After the group hits, the sounds of a man still at work on his solo career (Sydney Morning Herald)

by Colin Hay, February 13, 2012

From The Sydney Morning Herald | ORIGINAL ARTICLE

colin-hay2WHEN Men at Work were at the height of their success they played The Bridge Hotel in Mildura. The venue was so packed with fans that management declared it the largest audience they had ever attracted.

Some years later Colin Hay, Men at Work’s lead singer and the co-writer with Ron Strykert of the band’s international hit Down Under, returned as a solo act and played to what the management described as the smallest audience the pub had ever attracted.

If this wasn’t a cruel lesson in the fickle nature of fame, the evening became more memorable – and Hay loves telling this story – when one of the few punters came up after the show and told Hay that his version of Down Under was actually better than the original.

Hay laughs. “He didn’t realise that I was the person who had actually sung the original. I suppose it means that I’m getting better.”


In many ways this contradiction of a successful international career followed by a more modest solo one which has yielded 11 albums, has dogged Hay. He has soldiered on writing songs, performing his new material and the old Men at Work hits (he wrote most of the songs and his vocals were such a distinctive part of their success). He has also, with admirable patience, answered endless questions about Men at Work and, more recently, dealing with the copyright around Down Under, a situation he has described as driven by “opportunistic greed”.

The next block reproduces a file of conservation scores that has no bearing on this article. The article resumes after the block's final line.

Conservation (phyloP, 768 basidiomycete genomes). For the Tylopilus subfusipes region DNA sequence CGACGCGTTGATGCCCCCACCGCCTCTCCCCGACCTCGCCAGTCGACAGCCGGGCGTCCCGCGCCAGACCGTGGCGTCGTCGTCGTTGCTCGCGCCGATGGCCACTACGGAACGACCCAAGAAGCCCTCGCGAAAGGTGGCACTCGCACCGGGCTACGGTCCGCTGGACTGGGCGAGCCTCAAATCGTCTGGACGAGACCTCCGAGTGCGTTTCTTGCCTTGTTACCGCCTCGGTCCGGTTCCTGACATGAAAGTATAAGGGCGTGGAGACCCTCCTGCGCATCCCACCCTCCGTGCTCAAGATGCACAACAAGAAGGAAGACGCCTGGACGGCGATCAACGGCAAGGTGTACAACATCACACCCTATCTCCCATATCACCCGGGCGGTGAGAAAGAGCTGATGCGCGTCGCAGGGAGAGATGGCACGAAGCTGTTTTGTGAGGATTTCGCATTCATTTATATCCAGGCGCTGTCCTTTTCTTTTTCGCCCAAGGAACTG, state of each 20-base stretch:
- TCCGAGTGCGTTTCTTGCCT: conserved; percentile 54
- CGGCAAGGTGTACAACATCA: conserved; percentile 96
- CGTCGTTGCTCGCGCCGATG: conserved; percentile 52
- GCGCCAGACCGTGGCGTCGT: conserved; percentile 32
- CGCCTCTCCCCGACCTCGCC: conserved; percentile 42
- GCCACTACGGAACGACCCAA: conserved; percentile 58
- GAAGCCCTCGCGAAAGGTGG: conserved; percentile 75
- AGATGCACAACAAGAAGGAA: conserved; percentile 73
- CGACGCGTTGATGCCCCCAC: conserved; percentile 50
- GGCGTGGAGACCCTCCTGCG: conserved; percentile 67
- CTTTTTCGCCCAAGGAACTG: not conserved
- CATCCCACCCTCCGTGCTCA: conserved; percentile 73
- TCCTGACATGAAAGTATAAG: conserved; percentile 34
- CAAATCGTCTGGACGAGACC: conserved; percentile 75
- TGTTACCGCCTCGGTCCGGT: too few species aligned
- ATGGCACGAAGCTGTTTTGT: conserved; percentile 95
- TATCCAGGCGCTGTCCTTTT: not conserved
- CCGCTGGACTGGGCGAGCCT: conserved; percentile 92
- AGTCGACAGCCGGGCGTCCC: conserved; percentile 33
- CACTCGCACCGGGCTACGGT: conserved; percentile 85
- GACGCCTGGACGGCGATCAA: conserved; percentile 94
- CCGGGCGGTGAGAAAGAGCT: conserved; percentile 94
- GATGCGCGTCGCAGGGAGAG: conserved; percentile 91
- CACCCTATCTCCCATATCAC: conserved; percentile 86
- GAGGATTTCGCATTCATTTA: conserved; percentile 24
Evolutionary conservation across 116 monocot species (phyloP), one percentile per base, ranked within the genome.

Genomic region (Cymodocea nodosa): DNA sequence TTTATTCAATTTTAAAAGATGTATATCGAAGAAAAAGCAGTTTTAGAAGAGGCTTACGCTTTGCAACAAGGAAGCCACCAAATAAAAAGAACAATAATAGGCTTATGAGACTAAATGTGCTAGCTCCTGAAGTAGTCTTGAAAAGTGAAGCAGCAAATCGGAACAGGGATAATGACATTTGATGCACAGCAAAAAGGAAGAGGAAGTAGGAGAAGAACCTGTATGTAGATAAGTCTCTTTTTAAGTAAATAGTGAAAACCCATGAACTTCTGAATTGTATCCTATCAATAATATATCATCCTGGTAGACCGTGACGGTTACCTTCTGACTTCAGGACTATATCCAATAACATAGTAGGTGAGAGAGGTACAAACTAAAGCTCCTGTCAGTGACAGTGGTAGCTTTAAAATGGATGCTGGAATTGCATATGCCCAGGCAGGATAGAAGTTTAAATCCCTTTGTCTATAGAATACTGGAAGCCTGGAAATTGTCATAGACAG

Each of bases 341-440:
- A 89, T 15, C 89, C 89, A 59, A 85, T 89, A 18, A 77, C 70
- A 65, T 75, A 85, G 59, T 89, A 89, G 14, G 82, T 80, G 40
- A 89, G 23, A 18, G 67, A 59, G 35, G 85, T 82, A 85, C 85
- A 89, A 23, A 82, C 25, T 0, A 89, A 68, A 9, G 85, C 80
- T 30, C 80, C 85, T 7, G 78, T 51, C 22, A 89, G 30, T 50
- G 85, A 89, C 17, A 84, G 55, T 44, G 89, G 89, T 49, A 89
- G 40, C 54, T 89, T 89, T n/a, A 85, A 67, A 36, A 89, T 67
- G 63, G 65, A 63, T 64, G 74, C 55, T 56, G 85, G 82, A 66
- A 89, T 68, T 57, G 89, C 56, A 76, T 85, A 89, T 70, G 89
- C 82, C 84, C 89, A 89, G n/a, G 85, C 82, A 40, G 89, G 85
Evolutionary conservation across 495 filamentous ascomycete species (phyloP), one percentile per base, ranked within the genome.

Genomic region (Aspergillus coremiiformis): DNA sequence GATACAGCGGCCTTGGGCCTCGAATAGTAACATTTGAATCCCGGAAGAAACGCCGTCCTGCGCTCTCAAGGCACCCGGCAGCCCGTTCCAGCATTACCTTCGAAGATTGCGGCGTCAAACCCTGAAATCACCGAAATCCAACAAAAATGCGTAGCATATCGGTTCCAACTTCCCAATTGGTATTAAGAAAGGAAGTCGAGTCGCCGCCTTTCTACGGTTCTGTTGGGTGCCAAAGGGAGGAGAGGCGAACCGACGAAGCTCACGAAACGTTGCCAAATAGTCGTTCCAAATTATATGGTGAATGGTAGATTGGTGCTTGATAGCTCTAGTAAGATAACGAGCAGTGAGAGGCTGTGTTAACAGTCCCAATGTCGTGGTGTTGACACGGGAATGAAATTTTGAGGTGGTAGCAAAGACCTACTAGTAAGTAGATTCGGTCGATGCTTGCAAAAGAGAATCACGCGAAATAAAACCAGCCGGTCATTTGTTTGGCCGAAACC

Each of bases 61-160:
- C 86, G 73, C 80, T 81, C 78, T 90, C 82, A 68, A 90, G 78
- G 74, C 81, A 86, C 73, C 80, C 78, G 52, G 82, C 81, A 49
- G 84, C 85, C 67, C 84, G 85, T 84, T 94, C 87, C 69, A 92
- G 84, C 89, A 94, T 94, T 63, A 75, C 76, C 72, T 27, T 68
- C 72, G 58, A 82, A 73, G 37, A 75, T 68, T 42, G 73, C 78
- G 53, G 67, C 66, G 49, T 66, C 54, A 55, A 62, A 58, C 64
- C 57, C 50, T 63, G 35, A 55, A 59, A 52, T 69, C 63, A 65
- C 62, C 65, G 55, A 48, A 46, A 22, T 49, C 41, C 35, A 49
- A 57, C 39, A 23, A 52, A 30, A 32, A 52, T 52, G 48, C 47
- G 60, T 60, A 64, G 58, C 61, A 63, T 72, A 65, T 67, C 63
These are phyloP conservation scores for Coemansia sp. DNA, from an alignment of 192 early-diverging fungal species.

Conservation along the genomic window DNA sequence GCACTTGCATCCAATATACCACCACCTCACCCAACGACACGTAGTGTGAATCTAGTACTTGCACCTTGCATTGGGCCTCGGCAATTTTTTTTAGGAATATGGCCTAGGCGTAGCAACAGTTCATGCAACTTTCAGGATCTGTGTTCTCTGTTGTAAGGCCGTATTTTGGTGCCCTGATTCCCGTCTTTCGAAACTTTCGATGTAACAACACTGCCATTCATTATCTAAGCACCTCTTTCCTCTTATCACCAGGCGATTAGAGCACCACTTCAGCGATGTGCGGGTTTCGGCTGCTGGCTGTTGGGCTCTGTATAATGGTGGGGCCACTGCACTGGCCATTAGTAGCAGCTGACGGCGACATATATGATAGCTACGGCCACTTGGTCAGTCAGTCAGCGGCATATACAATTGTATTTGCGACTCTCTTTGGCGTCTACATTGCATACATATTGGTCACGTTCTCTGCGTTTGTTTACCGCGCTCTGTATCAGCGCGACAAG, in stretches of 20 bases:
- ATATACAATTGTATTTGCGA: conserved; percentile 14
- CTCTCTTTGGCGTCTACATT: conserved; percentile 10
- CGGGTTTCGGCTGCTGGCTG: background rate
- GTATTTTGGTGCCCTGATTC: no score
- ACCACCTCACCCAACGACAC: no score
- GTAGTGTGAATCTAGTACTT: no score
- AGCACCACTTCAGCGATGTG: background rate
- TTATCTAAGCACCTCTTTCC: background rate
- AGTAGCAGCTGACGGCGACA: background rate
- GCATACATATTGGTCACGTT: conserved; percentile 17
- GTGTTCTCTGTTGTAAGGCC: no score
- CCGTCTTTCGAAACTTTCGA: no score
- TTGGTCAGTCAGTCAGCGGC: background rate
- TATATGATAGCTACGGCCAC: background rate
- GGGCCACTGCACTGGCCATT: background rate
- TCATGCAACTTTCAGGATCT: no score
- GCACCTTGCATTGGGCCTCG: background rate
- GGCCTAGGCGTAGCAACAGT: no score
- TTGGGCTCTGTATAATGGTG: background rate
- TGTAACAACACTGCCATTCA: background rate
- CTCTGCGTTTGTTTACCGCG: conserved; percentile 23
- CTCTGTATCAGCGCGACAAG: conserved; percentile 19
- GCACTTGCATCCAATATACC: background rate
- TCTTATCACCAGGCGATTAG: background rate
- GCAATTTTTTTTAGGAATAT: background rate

Patiently Hay explains the problems his career has created. “It is a little perplexing if you treat them [Men at Work and his solo career] as one because you can be very disappointed,” he says.

“I’ll give you an example. People would book me to play a festival – say in Galveston, Texas for example – and the booker would say ‘It’s going to be fantastic. There are so many Men at Work fans from here’,” he says.

”Little alarm signals would go off and I would say to him: ‘Look, let me explain something to you. You are not going to get Men at Work fans coming to see me at a festival because they don’t make the connection. Men at Work is a brand. It’s mainstream, it’s populist, it’s commercial success. There’s nothing wrong with any of those things. It’s simply people who listen to commercial radio. But if you think you are going to get people to come along to see Men at Work it’s not going to happen.”

The trajectory of Hay’s solo career has been fascinating. He emigrated to the US in 1989 and has lived there ever since. Although success has been intermittent over the past 23 years there have been highlights.

“It was really like starting again,” he explains. “Having said that, there are an awful lot of people who come and see me who are Men at Work fans. They don’t make the distinction. I now have a singer-songwriter, acoustic guitar, festival kind of audience made up of people who have been following me and lots of Scrubs fans [Hay appeared in three episodes of the US TV show].”

Hay is not ready to relax. He spends five to six months a year on the road and his current 17-date Australian tour is driven by a desire to maintain a presence in the country where he launched his career.

”It seems now I do have a younger audience through Scrubs. People seem to have discovered me again.”

Colin Hay performs at The Basement on February 15 and 16
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